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Illustration IӬl give you an example from a recent tournament I played. I had just been seated in a weekly $1000 online no limit hold ҥm tournament and was checking my notes on the other players at my table. Most of them, including the player to my immediate left, were fairly strong, well-known tournament players. The notable exception was the player two seats to my right, on whom I had a note that read, Ԓidiculous calling station.ԍ
As it happened, the calling station was given the button for the first hand, which meant that I was in the big blind and the strong player to my left was first to act. With blinds at 10/20, he came in for a pot-sized raise of 70 and got four callers, including the loose player on the button. The action was on me in the big blind with AJ. Ordinarily, I would fold AJ against a first position raise, even coming from a player such as this one who is well-known to be loose and aggressive. Although my hand was too weak to call, I decided that there was a very wide gap between the hands this player would raise in this spot and the hands with which he would continue against a sizeable re-raise. I further suspected that most of the other players at the table would have re-raised when they had the chance if they had a big pair, so it looked like a good spot for a squeeze play.
The only player who I thought might call me would be the loose player on the button, but with AJ, I didnӴ figure to be in bad shape against his calling range, especially with so much dead money in the pot. So I re-raised to 420, and sure enough everyone folded except the button, who called. That is, after all, what calling stations do best. A call from any other player at this table would have frozen me, and I would not have put another penny into the pot without a very favorable flop. My big re-raise against a first position raiser was representing a premium holding, and even though most of these players were savvy enough to realize there was some chance I was making a squeeze play, they would also recognize that I would have a strong hand often enough that they could not call me profitably without a very strong holding of their own.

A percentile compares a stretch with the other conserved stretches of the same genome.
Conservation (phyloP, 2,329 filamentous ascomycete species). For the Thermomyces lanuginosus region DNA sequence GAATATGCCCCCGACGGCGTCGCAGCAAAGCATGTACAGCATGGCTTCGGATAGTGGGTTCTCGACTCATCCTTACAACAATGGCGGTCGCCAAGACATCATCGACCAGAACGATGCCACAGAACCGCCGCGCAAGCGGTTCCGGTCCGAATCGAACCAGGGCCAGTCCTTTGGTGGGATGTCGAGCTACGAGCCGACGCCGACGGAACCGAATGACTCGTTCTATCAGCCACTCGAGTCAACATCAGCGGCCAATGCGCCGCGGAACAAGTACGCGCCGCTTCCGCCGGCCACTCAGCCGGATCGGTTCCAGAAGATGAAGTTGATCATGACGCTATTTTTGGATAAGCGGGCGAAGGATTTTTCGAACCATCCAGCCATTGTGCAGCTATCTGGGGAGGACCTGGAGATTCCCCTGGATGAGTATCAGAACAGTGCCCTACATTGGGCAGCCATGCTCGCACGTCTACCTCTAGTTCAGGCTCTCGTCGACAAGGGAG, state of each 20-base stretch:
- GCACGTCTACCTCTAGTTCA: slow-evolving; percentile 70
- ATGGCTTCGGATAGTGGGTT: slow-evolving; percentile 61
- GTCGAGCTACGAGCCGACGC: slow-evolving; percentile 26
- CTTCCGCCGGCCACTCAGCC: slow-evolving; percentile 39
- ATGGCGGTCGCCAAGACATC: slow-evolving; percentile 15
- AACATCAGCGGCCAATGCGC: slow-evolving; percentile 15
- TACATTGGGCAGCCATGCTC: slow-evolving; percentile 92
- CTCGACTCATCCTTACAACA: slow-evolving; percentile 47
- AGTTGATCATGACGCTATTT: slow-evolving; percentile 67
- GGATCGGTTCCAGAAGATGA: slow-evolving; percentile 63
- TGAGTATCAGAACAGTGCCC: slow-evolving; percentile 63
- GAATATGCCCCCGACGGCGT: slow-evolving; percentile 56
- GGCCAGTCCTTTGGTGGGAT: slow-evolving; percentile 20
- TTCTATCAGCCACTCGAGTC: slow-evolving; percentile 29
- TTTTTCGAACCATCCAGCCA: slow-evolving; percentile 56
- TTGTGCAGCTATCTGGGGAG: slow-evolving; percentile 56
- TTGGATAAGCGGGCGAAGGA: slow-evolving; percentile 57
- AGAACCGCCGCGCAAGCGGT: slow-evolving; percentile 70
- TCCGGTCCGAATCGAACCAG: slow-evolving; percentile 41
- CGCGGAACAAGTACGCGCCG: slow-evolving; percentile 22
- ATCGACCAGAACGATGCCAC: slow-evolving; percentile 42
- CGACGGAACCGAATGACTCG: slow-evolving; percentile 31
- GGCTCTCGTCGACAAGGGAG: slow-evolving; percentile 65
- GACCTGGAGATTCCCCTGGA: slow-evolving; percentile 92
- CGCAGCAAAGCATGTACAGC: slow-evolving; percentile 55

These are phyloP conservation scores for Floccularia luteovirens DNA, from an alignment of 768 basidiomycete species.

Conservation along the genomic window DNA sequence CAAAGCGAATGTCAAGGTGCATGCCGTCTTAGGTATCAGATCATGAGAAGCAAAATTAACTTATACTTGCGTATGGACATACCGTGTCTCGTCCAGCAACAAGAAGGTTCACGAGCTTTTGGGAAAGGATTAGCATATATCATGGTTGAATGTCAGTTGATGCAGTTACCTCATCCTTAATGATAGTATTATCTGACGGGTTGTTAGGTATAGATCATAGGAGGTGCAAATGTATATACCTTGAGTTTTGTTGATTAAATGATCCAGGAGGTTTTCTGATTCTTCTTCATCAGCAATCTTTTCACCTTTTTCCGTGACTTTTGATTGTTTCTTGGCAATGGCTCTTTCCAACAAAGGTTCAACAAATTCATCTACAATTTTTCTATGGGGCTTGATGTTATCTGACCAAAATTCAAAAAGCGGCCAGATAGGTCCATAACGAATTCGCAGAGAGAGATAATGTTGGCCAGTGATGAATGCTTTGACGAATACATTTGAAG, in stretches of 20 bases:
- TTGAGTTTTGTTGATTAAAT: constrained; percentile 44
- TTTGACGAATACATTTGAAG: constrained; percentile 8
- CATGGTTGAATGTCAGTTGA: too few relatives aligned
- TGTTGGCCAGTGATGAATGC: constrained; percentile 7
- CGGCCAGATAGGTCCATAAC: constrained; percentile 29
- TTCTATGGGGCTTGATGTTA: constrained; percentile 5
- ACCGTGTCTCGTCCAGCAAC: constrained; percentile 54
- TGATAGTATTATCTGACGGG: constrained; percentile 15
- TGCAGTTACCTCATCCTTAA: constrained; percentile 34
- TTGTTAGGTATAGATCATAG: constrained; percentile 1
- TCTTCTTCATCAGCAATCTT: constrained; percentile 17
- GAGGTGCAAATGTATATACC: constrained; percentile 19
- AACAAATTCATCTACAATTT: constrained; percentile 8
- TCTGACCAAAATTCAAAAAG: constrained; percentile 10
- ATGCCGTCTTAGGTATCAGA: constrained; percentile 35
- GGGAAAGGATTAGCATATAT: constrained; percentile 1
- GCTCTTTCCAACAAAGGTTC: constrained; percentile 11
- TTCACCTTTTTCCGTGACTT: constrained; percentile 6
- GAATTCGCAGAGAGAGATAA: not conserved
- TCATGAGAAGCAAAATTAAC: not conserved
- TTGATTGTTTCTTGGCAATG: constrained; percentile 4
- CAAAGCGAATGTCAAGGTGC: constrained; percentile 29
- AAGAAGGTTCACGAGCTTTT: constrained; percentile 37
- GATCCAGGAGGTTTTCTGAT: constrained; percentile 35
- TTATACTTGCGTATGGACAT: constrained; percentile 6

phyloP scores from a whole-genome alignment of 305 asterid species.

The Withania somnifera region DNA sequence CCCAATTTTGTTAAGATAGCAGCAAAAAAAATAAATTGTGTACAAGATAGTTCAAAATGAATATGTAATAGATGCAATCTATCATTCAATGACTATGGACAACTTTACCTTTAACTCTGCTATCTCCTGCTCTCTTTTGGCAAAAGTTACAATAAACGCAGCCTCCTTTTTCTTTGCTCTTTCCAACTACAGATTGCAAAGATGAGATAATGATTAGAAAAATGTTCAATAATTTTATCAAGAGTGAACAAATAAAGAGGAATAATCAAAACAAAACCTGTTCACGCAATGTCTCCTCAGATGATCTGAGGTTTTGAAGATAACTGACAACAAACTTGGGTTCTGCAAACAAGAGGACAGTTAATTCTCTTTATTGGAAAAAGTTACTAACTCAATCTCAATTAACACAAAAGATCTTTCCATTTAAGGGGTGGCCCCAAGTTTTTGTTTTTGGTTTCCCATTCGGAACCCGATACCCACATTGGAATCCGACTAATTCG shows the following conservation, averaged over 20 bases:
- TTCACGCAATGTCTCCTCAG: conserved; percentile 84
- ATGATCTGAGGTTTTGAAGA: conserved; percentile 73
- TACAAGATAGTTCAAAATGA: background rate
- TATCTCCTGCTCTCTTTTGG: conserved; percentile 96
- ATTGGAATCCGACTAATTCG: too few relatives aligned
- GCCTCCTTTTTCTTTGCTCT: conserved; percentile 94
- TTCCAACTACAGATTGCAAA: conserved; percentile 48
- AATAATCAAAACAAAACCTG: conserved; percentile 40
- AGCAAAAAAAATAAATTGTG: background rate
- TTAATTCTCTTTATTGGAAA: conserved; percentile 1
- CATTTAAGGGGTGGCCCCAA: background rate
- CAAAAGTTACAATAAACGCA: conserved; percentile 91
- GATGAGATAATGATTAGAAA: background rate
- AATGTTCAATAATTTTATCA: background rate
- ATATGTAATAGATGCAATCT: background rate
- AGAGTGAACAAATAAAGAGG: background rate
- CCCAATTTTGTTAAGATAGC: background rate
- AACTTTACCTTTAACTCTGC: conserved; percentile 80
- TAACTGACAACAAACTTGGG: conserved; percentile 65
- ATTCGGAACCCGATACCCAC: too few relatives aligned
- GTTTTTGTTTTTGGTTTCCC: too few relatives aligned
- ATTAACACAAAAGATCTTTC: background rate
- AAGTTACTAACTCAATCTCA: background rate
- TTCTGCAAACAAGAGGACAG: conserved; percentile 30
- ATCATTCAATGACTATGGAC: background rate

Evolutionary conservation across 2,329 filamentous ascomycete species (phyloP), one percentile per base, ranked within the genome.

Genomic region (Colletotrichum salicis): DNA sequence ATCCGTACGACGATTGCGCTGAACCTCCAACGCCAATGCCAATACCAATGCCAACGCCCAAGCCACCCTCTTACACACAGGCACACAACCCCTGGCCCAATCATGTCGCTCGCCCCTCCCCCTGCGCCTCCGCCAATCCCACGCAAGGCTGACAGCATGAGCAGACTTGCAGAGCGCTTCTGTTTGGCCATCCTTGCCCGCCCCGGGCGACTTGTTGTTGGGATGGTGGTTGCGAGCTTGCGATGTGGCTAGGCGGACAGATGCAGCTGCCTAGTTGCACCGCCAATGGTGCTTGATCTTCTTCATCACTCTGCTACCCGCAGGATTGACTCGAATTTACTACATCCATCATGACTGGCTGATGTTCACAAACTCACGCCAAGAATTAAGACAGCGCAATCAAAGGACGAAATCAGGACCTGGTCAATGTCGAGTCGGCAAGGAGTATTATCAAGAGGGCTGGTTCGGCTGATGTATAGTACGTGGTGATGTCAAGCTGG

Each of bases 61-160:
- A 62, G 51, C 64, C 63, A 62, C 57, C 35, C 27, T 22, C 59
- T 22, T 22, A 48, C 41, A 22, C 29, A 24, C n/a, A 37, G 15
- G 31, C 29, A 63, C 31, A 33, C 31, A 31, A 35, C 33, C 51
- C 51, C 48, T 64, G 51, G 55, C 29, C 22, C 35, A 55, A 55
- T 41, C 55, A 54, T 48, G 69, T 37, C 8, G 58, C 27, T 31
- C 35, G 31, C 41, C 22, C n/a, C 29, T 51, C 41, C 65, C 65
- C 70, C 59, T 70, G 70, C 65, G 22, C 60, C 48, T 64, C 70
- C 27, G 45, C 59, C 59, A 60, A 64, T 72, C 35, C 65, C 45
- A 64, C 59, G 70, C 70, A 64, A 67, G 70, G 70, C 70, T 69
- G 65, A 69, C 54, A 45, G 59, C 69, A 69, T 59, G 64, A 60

But the Բidiculous calling stationԠwas a different story. With so many players in the pot already, his first call could be almost anything. When it came to my re-raise, although he was loose, I didnӴ think he was calling with just anything. More likely, he had a ҰrettyҠhand like 88 or AQ that he just couldnӴ bring himself to fold despite the strength I was representing. The flop came out K95, all different suits. No help for my AJ, but a good flop to fire at against a player whom I expected to be relatively weak. Because I knew this player could show up with so many hands that were really too weak for the situation, I expected a flop bet to be profitable. I bet 600, and the stubborn SOB called me again! The turn brought a Q, giving me a gut shot, which was not very much help. But I still couldnӴ shake the feeling that this guyӳ hand was not as strong as it should have been to take this much action. Smart, reasonably tight players are not calling a big reraise pre-flop and a big bet on that flop without a monster holding. But this guy was not a smart, reasonably tight player. I knew, from past experience, that he would give more action than his hands were worth.
Obviously, this does not sound like the ideal player to bluff. But on the other hand, I was now looking at a big pot and an opponent who likely did not have a big hand, and that does sound like the ideal situation to bluff. Calling stations need more convincing than other players to fold, but with enough convincing, they can be bluffed in situations where others cannot. For instance, I would not even think of moving all in on this turn against any other player at the table, because any other player could not have gotten to this point without a hand that would happily call my all in. But in this situation, I moved all in for my (and my opponentӳ) last 2000, and he folded.